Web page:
I’ve expressed the view on other topics that statements are being made here that are not supported by the facts. Most of them are unjustifiably categorical. So the question proposed is an important one.
Please note first that I think it’s important to qualify the scope of the critique, thus the phrase “theistic religion.” I would also include any religion that proposes an external source for human values and ethics.
Let’s focus on what seems to be main concern here, among our members: the many abuses fostered by such things as belief in a god and reliance on “scripture.” We can make a categorical statement about that: to the extent that people draw their values or their ethical practices from either of those sources, or any other external source, they set up an inherent conflict between their religion and meaningful human values. The reason is simple: they’ve severed values and ethics from their roots in human concerns.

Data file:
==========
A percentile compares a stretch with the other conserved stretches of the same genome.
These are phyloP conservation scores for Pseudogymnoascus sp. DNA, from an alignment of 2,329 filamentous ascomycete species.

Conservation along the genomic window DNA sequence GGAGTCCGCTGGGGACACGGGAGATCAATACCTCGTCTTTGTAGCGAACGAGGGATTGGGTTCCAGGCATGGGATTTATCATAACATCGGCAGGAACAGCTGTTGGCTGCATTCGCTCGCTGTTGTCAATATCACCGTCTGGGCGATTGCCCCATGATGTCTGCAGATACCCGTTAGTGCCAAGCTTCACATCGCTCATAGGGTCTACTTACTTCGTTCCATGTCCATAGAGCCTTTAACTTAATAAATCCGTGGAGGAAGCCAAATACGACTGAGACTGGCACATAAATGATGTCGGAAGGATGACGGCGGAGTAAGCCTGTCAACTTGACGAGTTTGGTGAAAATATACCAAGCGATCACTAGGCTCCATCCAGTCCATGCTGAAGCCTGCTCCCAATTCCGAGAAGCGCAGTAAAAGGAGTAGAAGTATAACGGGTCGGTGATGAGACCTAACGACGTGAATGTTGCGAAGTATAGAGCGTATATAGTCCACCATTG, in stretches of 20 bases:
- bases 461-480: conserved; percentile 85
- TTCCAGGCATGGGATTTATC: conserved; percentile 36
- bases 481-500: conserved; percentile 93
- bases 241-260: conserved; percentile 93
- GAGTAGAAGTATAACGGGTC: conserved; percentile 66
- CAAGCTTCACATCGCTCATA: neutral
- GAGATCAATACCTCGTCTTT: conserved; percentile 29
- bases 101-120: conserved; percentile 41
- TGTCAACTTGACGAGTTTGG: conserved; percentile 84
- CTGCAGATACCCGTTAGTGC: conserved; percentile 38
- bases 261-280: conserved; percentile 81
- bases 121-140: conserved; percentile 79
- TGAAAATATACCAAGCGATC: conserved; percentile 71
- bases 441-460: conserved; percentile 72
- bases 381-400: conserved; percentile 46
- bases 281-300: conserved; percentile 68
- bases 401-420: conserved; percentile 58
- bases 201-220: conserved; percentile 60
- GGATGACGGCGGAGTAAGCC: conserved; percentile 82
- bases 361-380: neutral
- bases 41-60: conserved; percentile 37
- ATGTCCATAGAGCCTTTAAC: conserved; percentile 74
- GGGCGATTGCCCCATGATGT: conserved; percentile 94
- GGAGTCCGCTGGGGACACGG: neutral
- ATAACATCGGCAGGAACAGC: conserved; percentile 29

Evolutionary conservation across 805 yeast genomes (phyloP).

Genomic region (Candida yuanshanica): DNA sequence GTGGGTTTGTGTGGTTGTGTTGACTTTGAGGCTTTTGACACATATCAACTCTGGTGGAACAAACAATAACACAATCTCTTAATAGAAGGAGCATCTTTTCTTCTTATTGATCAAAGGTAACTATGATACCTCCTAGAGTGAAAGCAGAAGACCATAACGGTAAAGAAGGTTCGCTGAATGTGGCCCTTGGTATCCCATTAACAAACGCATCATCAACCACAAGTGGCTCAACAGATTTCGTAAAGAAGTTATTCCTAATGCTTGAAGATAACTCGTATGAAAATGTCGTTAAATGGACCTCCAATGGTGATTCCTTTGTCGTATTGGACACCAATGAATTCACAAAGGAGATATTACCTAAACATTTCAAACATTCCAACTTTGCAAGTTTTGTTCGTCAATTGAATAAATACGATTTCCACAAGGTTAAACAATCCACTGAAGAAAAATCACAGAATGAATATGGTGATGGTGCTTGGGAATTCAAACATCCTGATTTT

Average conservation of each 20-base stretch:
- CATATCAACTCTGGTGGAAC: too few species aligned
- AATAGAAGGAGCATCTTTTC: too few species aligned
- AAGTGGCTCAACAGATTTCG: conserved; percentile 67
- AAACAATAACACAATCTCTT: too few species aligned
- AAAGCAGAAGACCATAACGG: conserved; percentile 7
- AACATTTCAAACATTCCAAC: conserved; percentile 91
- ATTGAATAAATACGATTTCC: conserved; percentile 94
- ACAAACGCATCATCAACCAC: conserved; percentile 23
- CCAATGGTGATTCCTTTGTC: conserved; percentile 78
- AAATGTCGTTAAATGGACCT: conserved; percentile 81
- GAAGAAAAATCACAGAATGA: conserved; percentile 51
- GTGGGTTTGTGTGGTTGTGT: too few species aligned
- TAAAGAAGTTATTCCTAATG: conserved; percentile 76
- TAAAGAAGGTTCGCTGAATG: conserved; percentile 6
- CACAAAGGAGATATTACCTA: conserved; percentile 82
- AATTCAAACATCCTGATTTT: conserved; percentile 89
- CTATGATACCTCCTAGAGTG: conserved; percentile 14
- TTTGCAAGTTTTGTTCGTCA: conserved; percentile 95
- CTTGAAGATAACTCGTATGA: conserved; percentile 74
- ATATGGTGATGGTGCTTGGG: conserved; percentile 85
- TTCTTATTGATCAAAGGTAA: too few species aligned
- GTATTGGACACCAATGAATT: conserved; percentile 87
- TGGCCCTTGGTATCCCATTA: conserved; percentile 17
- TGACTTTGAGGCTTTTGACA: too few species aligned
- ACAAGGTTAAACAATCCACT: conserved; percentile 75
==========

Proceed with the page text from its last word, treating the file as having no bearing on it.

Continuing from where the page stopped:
However, just because they’ve set up a conflict doesn’t mean that they haven’t found ways to address that conflict in ways that put human interests first. As Thornton Wilder observed, wherever human beings are concerned, there are layers and layers of nonsense. People resolve conflicts every day, picking and choosing what matters most to them, often intuitively or on the fly, occasionally on the basis of a carefully constructed and lived philosophy. The problem with theism in this regard is that it sets up an unnecessary and self-created conflict. That is the categorical statement we can support against theistic religion. Perhaps there are others that fall outside those parameters. I can’t think of any at the moment.